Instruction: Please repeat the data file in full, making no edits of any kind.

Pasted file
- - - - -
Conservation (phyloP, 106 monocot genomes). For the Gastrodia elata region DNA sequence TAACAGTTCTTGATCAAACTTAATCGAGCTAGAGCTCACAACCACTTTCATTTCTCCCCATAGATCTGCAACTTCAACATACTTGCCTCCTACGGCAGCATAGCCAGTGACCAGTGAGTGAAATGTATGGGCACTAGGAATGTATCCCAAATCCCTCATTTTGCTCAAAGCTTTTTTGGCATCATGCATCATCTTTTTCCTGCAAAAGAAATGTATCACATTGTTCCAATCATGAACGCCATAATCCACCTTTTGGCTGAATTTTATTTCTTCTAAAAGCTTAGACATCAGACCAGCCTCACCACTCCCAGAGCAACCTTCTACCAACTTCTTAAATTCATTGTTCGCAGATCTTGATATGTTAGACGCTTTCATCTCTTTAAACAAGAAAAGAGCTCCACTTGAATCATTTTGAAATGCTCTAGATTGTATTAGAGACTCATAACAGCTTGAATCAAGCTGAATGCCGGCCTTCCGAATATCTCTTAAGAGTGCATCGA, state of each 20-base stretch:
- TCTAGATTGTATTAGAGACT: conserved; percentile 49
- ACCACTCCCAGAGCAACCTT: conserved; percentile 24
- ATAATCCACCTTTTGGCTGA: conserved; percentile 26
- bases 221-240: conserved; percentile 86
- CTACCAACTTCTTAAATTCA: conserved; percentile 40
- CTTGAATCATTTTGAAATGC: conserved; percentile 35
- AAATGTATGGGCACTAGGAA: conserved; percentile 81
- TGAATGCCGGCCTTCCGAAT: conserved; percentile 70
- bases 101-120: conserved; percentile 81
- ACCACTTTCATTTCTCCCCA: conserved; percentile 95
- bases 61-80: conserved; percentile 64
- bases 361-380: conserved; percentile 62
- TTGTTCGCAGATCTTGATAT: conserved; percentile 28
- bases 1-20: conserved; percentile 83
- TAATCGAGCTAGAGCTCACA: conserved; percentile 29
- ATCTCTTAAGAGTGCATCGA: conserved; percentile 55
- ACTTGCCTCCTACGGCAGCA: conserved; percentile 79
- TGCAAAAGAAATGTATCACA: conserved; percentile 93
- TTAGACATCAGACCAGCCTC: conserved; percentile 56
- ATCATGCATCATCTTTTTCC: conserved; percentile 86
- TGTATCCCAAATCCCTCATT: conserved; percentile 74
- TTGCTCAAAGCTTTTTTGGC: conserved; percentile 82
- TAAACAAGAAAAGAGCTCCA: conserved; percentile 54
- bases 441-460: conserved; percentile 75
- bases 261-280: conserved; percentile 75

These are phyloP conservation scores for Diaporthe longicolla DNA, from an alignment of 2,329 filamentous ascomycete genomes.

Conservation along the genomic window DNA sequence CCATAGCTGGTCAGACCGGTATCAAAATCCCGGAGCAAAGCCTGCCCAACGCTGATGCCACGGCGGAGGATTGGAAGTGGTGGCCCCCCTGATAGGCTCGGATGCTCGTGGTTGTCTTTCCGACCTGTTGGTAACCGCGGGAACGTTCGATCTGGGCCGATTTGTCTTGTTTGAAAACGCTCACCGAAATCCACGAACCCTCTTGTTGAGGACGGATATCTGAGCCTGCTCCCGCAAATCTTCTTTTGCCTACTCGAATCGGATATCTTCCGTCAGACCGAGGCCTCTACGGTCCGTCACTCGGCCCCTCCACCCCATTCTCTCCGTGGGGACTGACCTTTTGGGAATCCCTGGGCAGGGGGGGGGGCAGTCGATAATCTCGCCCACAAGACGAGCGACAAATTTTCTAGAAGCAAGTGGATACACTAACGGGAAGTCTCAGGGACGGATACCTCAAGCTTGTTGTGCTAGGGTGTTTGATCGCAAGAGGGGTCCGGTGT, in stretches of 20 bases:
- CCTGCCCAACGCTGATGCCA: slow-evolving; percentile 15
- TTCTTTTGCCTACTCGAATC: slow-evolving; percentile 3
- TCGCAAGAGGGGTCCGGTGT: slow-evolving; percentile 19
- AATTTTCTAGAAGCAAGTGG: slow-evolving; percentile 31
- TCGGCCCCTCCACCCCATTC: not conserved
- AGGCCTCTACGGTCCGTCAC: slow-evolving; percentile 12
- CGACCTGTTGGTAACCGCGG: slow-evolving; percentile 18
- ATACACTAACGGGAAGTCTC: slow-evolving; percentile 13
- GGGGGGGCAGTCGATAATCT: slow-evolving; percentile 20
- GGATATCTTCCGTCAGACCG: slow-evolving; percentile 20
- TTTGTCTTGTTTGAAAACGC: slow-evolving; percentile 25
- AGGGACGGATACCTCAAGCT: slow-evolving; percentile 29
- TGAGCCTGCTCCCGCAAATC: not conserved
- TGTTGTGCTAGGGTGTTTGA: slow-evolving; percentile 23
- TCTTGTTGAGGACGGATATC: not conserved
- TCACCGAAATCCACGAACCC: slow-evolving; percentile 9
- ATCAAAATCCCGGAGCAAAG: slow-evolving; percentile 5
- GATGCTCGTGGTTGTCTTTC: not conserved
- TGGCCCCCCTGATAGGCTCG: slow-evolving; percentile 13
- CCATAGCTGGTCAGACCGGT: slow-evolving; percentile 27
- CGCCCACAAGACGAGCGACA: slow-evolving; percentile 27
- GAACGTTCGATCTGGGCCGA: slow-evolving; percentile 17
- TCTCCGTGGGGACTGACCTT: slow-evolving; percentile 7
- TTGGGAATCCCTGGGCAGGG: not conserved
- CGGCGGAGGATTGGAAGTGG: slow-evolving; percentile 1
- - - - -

Conservation (phyloP, 106 monocot genomes). For the Gastrodia elata region DNA sequence TAACAGTTCTTGATCAAACTTAATCGAGCTAGAGCTCACAACCACTTTCATTTCTCCCCATAGATCTGCAACTTCAACATACTTGCCTCCTACGGCAGCATAGCCAGTGACCAGTGAGTGAAATGTATGGGCACTAGGAATGTATCCCAAATCCCTCATTTTGCTCAAAGCTTTTTTGGCATCATGCATCATCTTTTTCCTGCAAAAGAAATGTATCACATTGTTCCAATCATGAACGCCATAATCCACCTTTTGGCTGAATTTTATTTCTTCTAAAAGCTTAGACATCAGACCAGCCTCACCACTCCCAGAGCAACCTTCTACCAACTTCTTAAATTCATTGTTCGCAGATCTTGATATGTTAGACGCTTTCATCTCTTTAAACAAGAAAAGAGCTCCACTTGAATCATTTTGAAATGCTCTAGATTGTATTAGAGACTCATAACAGCTTGAATCAAGCTGAATGCCGGCCTTCCGAATATCTCTTAAGAGTGCATCGA, state of each 20-base stretch:
- TCTAGATTGTATTAGAGACT: conserved; percentile 49
- ACCACTCCCAGAGCAACCTT: conserved; percentile 24
- ATAATCCACCTTTTGGCTGA: conserved; percentile 26
- bases 221-240: conserved; percentile 86
- CTACCAACTTCTTAAATTCA: conserved; percentile 40
- CTTGAATCATTTTGAAATGC: conserved; percentile 35
- AAATGTATGGGCACTAGGAA: conserved; percentile 81
- TGAATGCCGGCCTTCCGAAT: conserved; percentile 70
- bases 101-120: conserved; percentile 81
- ACCACTTTCATTTCTCCCCA: conserved; percentile 95
- bases 61-80: conserved; percentile 64
- bases 361-380: conserved; percentile 62
- TTGTTCGCAGATCTTGATAT: conserved; percentile 28
- bases 1-20: conserved; percentile 83
- TAATCGAGCTAGAGCTCACA: conserved; percentile 29
- ATCTCTTAAGAGTGCATCGA: conserved; percentile 55
- ACTTGCCTCCTACGGCAGCA: conserved; percentile 79
- TGCAAAAGAAATGTATCACA: conserved; percentile 93
- TTAGACATCAGACCAGCCTC: conserved; percentile 56
- ATCATGCATCATCTTTTTCC: conserved; percentile 86
- TGTATCCCAAATCCCTCATT: conserved; percentile 74
- TTGCTCAAAGCTTTTTTGGC: conserved; percentile 82
- TAAACAAGAAAAGAGCTCCA: conserved; percentile 54
- bases 441-460: conserved; percentile 75
- bases 261-280: conserved; percentile 75

These are phyloP conservation scores for Diaporthe longicolla DNA, from an alignment of 2,329 filamentous ascomycete genomes.

Conservation along the genomic window DNA sequence CCATAGCTGGTCAGACCGGTATCAAAATCCCGGAGCAAAGCCTGCCCAACGCTGATGCCACGGCGGAGGATTGGAAGTGGTGGCCCCCCTGATAGGCTCGGATGCTCGTGGTTGTCTTTCCGACCTGTTGGTAACCGCGGGAACGTTCGATCTGGGCCGATTTGTCTTGTTTGAAAACGCTCACCGAAATCCACGAACCCTCTTGTTGAGGACGGATATCTGAGCCTGCTCCCGCAAATCTTCTTTTGCCTACTCGAATCGGATATCTTCCGTCAGACCGAGGCCTCTACGGTCCGTCACTCGGCCCCTCCACCCCATTCTCTCCGTGGGGACTGACCTTTTGGGAATCCCTGGGCAGGGGGGGGGGCAGTCGATAATCTCGCCCACAAGACGAGCGACAAATTTTCTAGAAGCAAGTGGATACACTAACGGGAAGTCTCAGGGACGGATACCTCAAGCTTGTTGTGCTAGGGTGTTTGATCGCAAGAGGGGTCCGGTGT, in stretches of 20 bases:
- CCTGCCCAACGCTGATGCCA: slow-evolving; percentile 15
- TTCTTTTGCCTACTCGAATC: slow-evolving; percentile 3
- TCGCAAGAGGGGTCCGGTGT: slow-evolving; percentile 19
- AATTTTCTAGAAGCAAGTGG: slow-evolving; percentile 31
- TCGGCCCCTCCACCCCATTC: not conserved
- AGGCCTCTACGGTCCGTCAC: slow-evolving; percentile 12
- CGACCTGTTGGTAACCGCGG: slow-evolving; percentile 18
- ATACACTAACGGGAAGTCTC: slow-evolving; percentile 13
- GGGGGGGCAGTCGATAATCT: slow-evolving; percentile 20
- GGATATCTTCCGTCAGACCG: slow-evolving; percentile 20
- TTTGTCTTGTTTGAAAACGC: slow-evolving; percentile 25
- AGGGACGGATACCTCAAGCT: slow-evolving; percentile 29
- TGAGCCTGCTCCCGCAAATC: not conserved
- TGTTGTGCTAGGGTGTTTGA: slow-evolving; percentile 23
- TCTTGTTGAGGACGGATATC: not conserved
- TCACCGAAATCCACGAACCC: slow-evolving; percentile 9
- ATCAAAATCCCGGAGCAAAG: slow-evolving; percentile 5
- GATGCTCGTGGTTGTCTTTC: not conserved
- TGGCCCCCCTGATAGGCTCG: slow-evolving; percentile 13
- CCATAGCTGGTCAGACCGGT: slow-evolving; percentile 27
- CGCCCACAAGACGAGCGACA: slow-evolving; percentile 27
- GAACGTTCGATCTGGGCCGA: slow-evolving; percentile 17
- TCTCCGTGGGGACTGACCTT: slow-evolving; percentile 7
- TTGGGAATCCCTGGGCAGGG: not conserved
- CGGCGGAGGATTGGAAGTGG: slow-evolving; percentile 1